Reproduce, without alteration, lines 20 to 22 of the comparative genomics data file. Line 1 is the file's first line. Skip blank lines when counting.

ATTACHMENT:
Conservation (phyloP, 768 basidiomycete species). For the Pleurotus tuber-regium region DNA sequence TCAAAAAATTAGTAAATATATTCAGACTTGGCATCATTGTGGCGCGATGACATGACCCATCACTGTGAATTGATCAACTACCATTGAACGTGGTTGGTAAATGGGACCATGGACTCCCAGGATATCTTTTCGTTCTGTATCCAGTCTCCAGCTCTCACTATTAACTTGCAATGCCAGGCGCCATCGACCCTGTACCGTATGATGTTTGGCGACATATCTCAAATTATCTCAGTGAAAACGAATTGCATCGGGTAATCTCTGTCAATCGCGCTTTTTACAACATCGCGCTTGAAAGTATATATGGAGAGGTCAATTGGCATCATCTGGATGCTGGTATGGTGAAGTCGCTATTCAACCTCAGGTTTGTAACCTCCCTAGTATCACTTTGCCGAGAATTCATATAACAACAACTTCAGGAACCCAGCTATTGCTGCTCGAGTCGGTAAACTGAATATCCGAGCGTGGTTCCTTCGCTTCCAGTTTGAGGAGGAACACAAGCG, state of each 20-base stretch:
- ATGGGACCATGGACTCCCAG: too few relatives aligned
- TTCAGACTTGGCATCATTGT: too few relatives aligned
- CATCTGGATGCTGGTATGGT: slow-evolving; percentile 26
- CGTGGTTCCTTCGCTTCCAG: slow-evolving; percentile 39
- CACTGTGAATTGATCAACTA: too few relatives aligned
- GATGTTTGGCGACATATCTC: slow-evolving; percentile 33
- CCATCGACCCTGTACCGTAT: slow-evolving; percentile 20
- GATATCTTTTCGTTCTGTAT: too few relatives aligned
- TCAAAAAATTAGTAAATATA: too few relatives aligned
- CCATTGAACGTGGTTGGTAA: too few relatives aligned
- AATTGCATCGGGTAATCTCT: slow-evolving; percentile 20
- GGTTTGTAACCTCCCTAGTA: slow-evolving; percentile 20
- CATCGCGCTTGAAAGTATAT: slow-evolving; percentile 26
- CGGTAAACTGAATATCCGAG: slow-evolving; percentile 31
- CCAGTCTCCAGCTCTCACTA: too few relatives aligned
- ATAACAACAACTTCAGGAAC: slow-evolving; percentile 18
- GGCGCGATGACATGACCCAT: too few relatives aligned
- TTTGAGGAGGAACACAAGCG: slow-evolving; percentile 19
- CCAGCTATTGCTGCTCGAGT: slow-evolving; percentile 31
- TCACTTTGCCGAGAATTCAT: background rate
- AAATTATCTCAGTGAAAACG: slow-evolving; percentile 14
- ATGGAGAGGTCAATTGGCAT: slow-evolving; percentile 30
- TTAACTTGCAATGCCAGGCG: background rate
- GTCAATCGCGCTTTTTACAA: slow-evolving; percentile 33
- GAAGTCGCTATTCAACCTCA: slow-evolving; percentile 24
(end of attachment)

- CCAGCTATTGCTGCTCGAGT: slow-evolving; percentile 31
- TCACTTTGCCGAGAATTCAT: background rate
- AAATTATCTCAGTGAAAACG: slow-evolving; percentile 14